I would just like to point out, as the mom of a child with an issue, that having the tenacity to lift up your head and conduct public speaking and legislative lobbying on behalf of your child, while dealing with special needs, is an amazing feat. If you have a proven track record with success in a particular issue by getting legislation written or changed, then you are very attractive to companies that rely on lobbying to sway issues with the same public figures. Lobbying is all about relationships. I’d reach out to nonprofits that may work to address the need your child has, and then to other organizations that have lobbying staff in your area.

    Reply
  7. Anon

    I also have to cosign with Ask a Manager about trying to get in the door with an unpaid internship, free work, etc. You wouldn’t think it, but generally this kind of stuff is a waste of time in more ways than one, and never pays off the way you expect. Good luck!

    Reply
  8. WorkingMom

    I agree with what everyone else has suggested! A woman I work with is back in the workforce after 10 years as a SAHM. While her work is great, the assumption from management is that “things have changed” in the last 10 years and she has to start over. Which, from the mom-perspective, completely sucks. I also understand it from the employer perspective though, too. So, in short – do what everyone has suggested, get out there, join professional networking organizations if you haven’t already and really play up the hard work you have been doing it – emphasize how while it may be in a different field, it helped you keep your skills relevant! Best of luck to you!

    Reply
  9. CH

    I did what you are trying to do. I took off 18 years to be a SAHM and then when the recession took away a large part of our college savings right when we needed it, I had to find work quickly. My prior two employers were out of business, former managers were retired or even resting in peace, and this was in 2010, so at job fairs the lines were reaching around the block. Like you, I did have recent volunteer experience related to my chosen field.

    Here’s what worked for me. Although AAM advises against it, I dropped dates from my resume. I did mention in my cover letter that I was returning to work after being a SAHM, so they knew I had a gap. I had a section on volunteer experience near the top of my resume that I changed a bit to match job requirements. I put together a great portfolio,with a mix of old paid and new volunteer work. My references were volunteer supervisors. My network was not the greatest; that is something I am trying to improve.

    But this was key: although I applied to jobs I found online and in our major metropolitan newspaper, the job that I got was with a small company that put a blind ad in the local free paper. This meant much less competition and a fairly straightforward hiring process. And I’m still working there 2 1/2 years later. So go into this with a “leave no stone unturned” mindset. And best wishes for success!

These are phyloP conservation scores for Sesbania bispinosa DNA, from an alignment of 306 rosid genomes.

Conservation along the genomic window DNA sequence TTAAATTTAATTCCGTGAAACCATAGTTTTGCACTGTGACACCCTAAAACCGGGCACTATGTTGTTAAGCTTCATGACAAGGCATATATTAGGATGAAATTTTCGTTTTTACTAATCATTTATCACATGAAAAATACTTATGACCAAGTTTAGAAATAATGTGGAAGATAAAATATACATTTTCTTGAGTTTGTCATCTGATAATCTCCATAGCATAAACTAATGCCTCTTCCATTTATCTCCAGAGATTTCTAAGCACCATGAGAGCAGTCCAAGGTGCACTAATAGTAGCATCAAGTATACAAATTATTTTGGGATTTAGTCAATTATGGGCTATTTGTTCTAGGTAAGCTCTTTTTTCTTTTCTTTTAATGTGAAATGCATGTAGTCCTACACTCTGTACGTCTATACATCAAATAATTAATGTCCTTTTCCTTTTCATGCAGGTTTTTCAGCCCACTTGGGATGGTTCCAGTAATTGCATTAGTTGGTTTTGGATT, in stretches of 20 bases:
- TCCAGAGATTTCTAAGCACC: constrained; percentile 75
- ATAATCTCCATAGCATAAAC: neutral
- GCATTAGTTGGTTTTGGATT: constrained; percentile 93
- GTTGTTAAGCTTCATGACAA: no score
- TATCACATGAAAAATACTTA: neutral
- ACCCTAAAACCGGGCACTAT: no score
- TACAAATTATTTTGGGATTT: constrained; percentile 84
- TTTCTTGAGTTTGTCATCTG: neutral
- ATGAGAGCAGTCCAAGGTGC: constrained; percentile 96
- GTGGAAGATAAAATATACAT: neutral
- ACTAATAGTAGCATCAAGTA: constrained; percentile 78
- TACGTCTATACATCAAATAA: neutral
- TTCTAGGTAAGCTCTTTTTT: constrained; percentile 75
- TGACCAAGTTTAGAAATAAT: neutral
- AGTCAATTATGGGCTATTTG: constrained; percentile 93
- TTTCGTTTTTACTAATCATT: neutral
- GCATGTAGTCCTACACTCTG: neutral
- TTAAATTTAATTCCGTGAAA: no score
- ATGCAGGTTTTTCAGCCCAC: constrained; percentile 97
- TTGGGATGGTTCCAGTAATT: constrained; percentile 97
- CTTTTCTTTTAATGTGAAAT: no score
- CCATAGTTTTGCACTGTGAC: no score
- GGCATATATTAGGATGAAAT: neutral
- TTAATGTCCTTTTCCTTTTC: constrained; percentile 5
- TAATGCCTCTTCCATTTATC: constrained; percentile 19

Reply
    1. Job seeker

      Thank you for reminding me of extra volunteer work. I am doing some volunteering for the American Cancer Society I haven’t included on my resume.

      Reply
  10. Erika Kerekes

    I spent 8 years at home as a full-time mom and then had to go back to work 4 years ago when the recession ate my husband’s job. During those 8 years I did nothing – no projects, no significant volunteer work, no keeping up to date on my industry. Nothing nada zip.

    When it became clear I was going to have to look for a job, I panicked for a few hours and then dug deep and got myself organized. Between LinkedIn, Facebook and my personal email contact list, I had more or less reconstructed my professional network within a week. I reached out to everyone with whom I’d ever worked, not just my former managers. And within 4 months I’d gotten a job – a good job – probably as good as the job I’d have had if I hadn’t taken the time off – through someone I’d worked with (not for) more than a decade earlier.

    I wrote some tips for parents going back to work after a hiatus here: http://thecrabbymommyreport.blogspot.com/2009/06/how-to-look-for-job-after-spending-time.html . It’s a little out of date but might still be helpful.

    Reply
    1. Job seeker

      I enjoyed reading your blog, The Crabby Mommy Report how cute. I really was one of the stay-at-home moms that did stay out of the market too long. I have three children and only went back to work when my youngest started high school. It was a part-time job which I am still surprised I got. I really loved it and it made me feel good about myself. The first place I applied and interviewed hired me. But, my job got eliminated and I then went back to school for a year.

      I am now facing another challenge. My mom has been with my family for the past 6 months and I have been helping her with some medical issues. I love having my mother here and she is first, but she may be able to return home soon. I worry how in the world will I explain this gap and still be OK with prospective employers. I just want to be able to find a job and also do the right thing by my mom.